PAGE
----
Administration of subcutaneous immune globulins
Patients 1–4 started fSCIg treatment 4–6 weeks after the last IVIg dose, and patient 5, who had not recently received IVIg, started fSCIg after a disease flare. All patients received high-dose fSCIg with recombinant human hyaluronidase (HyQvia, Baxalta, Unterschleißheim, Germany) between 1.7 to 2 g/kg per month (maximally 70 g per month) divided into two doses. Patients each received two inpatient training fSCIg treatments (first 0.3 g/kg, then 1 g/kg). Following hospital discharge, patients and parents received one or two fSCIg treatments at home guided by a nurse practitioner especially trained in the application of fSCIg. Eutectic mixture of local anesthetics was applied prior to the subcutaneous infusions and fSCIg was administered according to the manufacturer’s instruction with maximal infusion rates of 160 ml/h (body weight <40 kg). Each individual fSCIg administration took on average three to four hours. For three patients, the regimen was later switched to two monthly fSCIg doses five days apart, i.e., the same monthly total dose was given divided into two doses at days 1 and 6 of each 28-day cycle.
Data collection and analysis
As part of the clinical routine at the center multiple clinical and laboratory parameters are collected prospectively for all patients with JDM. For this retrospective analysis, the following clinical and laboratory parameters were retrieved for analysis: serum IgG levels, muscle enzyme levels, childhood myositis assessment scale (CMAS) score, physician global assessment of disease activity, and potential treatment adverse effects. Data were analyzed using descriptive statistics.
Serum IgG levels
For the various time points of measuring serum IgG levels (before Ig therapy, peak/trough during IVIg, and peak during SCIg) up to nine different data point were available and mean IgG levels were calculated for each patient and time point. Overall, fSCIg treatment every 14 days resulted in median IgG peak levels, measured five days after administration, of 1901 mg/dl (range 1606–2719 mg/dl), compared to median IgG peak (one day after dose) and trough levels (28 days after dose) while previously receiving IVIg 2 g per kg and month of 2741 mg/dl (range 2429–2849 mg/dl) and 1351 mg/dl (1156–1710 mg/dl), respectively. In order to achieve higher peak serum levels and improved immunomodulatory efficacy, for three patients the fSCIg administration was switched to two monthly doses five days apart (i.e., days 1 and 6 of each 28-day cycle). Following fSCIg 1 g/kg on days 1 and 6, IgG serum levels on day 11 showed much increased IgG serum levels of 2846 mg/dl (up from 1901 mg/dl), 2300 mg/dl (up from 1774 mg/dl), and 2757 mg/dl (up from 1606 mg/dl). Individual levels and courses are also shown in Fig. 1.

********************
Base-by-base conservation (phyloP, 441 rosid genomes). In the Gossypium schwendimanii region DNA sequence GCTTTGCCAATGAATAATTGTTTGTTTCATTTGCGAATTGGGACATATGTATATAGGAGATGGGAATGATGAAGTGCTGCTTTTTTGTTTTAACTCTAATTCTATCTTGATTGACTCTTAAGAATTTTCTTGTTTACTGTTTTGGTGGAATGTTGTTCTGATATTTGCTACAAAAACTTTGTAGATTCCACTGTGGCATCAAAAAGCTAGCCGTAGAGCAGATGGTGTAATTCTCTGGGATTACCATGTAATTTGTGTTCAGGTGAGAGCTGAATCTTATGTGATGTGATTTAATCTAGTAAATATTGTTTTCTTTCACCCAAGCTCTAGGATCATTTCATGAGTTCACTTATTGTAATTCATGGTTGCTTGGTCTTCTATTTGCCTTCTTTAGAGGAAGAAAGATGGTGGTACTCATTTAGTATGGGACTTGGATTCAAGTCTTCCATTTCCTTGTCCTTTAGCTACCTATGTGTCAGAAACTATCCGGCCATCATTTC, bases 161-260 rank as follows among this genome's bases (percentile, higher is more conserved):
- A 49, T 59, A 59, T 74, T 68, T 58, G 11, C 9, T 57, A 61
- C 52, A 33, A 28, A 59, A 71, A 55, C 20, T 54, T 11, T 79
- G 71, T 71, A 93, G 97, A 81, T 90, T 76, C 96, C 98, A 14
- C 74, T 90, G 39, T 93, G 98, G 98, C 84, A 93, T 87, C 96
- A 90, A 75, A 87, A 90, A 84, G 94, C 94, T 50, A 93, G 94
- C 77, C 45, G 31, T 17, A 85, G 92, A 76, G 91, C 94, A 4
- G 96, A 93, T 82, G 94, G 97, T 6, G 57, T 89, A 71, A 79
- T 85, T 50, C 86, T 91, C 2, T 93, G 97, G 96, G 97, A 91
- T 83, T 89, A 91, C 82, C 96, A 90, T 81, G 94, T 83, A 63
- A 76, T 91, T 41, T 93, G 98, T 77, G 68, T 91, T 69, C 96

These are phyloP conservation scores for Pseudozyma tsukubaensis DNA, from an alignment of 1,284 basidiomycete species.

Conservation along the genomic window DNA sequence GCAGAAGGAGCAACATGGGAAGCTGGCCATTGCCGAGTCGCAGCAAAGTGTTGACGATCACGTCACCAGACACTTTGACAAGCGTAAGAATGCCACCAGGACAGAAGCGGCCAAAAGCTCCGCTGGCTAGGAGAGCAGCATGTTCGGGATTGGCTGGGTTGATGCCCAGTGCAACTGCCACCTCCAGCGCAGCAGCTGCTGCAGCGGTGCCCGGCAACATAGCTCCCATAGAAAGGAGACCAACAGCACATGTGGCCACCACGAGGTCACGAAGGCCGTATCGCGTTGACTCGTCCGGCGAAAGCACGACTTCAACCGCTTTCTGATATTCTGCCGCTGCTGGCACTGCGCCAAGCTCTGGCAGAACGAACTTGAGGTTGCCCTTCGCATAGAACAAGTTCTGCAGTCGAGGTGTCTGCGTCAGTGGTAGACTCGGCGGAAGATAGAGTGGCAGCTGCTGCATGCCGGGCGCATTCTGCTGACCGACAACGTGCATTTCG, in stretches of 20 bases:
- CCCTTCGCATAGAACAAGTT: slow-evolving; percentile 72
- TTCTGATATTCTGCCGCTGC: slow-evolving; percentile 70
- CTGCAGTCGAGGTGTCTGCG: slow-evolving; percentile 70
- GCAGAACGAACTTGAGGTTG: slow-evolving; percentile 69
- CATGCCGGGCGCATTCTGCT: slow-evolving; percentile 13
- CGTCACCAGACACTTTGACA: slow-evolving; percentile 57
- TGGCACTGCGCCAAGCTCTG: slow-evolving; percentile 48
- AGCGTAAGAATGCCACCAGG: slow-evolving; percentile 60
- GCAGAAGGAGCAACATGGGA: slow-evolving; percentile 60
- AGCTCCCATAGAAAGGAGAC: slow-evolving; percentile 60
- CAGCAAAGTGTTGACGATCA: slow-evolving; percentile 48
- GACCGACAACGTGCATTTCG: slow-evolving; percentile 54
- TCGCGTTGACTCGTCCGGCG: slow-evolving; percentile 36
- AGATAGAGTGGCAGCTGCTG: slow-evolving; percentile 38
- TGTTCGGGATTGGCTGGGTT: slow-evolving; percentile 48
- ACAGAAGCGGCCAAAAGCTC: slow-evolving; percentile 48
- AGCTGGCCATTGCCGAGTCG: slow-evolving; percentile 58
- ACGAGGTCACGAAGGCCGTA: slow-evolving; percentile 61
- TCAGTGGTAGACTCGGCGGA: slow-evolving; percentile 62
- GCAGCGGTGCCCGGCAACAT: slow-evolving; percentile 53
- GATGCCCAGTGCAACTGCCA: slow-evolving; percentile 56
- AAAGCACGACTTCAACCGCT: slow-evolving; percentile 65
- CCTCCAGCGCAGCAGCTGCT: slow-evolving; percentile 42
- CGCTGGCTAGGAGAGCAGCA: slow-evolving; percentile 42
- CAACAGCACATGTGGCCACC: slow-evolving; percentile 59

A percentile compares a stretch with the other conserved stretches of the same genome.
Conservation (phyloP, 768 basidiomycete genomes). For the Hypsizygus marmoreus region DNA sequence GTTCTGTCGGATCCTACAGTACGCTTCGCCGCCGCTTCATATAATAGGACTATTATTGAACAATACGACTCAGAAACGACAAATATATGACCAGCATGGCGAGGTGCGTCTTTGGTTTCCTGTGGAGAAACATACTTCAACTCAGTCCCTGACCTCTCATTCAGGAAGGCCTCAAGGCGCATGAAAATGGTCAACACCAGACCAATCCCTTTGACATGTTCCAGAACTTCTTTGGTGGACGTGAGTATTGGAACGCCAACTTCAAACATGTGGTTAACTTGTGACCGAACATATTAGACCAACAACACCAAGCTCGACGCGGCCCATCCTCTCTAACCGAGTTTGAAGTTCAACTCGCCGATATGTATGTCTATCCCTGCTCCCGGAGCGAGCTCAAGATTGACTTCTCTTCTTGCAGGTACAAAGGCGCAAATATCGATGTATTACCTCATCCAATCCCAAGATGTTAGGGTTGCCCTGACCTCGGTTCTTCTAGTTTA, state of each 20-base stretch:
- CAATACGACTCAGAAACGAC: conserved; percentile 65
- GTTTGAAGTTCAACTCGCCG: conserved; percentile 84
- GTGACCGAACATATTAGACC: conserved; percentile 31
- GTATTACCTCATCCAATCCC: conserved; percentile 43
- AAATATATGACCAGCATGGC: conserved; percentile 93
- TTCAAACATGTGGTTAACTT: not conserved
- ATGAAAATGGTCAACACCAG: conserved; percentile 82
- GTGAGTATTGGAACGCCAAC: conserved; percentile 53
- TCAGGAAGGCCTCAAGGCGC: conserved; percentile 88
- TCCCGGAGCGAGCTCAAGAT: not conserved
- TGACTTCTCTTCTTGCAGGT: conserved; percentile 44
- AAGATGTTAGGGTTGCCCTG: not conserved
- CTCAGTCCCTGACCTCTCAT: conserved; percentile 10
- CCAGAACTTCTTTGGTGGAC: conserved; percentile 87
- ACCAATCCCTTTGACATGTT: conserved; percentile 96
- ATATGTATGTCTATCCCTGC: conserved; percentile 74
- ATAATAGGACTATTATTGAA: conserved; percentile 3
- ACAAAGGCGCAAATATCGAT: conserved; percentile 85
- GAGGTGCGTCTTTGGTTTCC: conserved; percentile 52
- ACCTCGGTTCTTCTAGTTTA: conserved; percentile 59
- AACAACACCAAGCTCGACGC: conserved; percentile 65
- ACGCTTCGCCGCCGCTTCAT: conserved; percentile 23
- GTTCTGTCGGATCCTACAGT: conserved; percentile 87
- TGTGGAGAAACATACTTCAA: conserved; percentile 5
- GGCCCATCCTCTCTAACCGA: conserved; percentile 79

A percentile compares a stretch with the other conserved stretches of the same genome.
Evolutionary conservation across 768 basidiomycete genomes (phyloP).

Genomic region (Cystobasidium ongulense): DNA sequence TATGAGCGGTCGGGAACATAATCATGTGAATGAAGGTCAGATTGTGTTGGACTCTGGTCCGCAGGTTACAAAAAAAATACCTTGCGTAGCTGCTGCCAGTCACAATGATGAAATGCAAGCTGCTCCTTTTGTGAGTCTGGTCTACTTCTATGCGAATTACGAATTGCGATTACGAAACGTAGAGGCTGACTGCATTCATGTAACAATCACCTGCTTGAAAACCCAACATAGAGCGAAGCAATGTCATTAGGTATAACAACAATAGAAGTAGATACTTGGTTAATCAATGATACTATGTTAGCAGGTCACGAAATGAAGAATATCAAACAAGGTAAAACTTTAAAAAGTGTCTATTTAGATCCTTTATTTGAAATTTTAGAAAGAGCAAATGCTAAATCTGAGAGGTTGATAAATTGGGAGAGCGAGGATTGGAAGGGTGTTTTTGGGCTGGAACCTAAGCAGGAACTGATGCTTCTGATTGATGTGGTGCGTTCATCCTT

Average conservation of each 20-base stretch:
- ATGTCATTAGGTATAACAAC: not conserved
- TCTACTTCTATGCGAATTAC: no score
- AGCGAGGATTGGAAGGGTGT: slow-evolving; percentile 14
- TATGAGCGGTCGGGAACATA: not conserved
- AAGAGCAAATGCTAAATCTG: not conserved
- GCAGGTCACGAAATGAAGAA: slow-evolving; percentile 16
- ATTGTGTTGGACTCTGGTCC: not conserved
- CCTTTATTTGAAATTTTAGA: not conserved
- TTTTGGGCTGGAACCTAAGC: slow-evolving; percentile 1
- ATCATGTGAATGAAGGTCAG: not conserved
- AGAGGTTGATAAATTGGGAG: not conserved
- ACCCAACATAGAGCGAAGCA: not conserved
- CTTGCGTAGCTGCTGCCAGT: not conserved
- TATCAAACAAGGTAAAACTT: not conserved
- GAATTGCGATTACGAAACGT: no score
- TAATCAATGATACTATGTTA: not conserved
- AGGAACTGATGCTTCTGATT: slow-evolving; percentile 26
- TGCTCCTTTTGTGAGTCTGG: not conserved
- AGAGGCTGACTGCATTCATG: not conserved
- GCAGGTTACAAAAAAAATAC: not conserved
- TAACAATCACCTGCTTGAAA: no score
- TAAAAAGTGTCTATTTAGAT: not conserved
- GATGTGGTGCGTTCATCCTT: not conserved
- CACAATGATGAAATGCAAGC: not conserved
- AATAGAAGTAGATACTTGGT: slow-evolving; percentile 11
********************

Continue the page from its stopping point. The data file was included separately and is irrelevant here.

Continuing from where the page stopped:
Muscle enzymes remained stable and within normal limits. Patient 1 experienced mild worsening of the CMAS (from 51 to 49), which improved again when switched to fSCIg five days apart. Patient 2 had mild, stable residual disease despite switching to fSCIg five days apart. Patients 3 and 4 maintained clinically inactive disease and kept fSCIg 14 days apart. Patient 5 had resolution of skin disease but mild residual muscle weakness with fSCIg every 14 days which resolved after switching to fSCIg five days apart.
Subcutaneous immune globulin administration and monitoring for adverse effects
During and after fSCIg administration, the patients developed a localized subcutaneous pocket which resolved within 24 h. One patient (Patient 5) had transient mild headaches following administration of SCIg and a minor local site reaction. None of the patients required premedications (which all had required while receiving IVIg). There were no incidences of treatment abortion due to adverse effects. In three patients fSCIg five or 14 days apart was tolerated equally well. There was no evidence of dystrophic calcification at the site of fSCIg administration or elsewhere. All five patients reported that they strongly preferred treatment with fSCIg over IVIg, mostly due to the lack of adverse effects and the avoidance of hospitalization for i.v. therapy.
This is, to our knowledge, the first report on the treatment of severe refractory JDM with high-dose fSCIg. The application of standard preparations of SCIg (without recombinant human hyaluronidase) in moderately severe JDM (up to 1 g/kg and month) and refractory adult DM (up to 0.8 g/kg and month) resulting in improved quality of life has been reported previously [14–16]. While standard SCIg is typically applied between one and three times weekly (in clinical practice maximally 56 g per month), fSCIg may be applied less frequently, e.g., once monthly in case of primary immunodeficiency, since it shows a better bioavailability and in addition allows administration of up to 120 g of Ig per month . We demonstrated that the administration of two doses of fSCIg separated by five days for a total dose of 2 g/kg and month results in peak serum IgG levels similar to those achieved by regular high-dose IVIg treatment but not by conventional SCIg treatment. It is suggested that high peak serum IgG levels may be necessary for immune modulatory efficacy of Ig therapy [10, 11]. We were able to avoid premedication before IgG application and used oral corticosteroids sparingly to avoid long-term steroid adverse effects.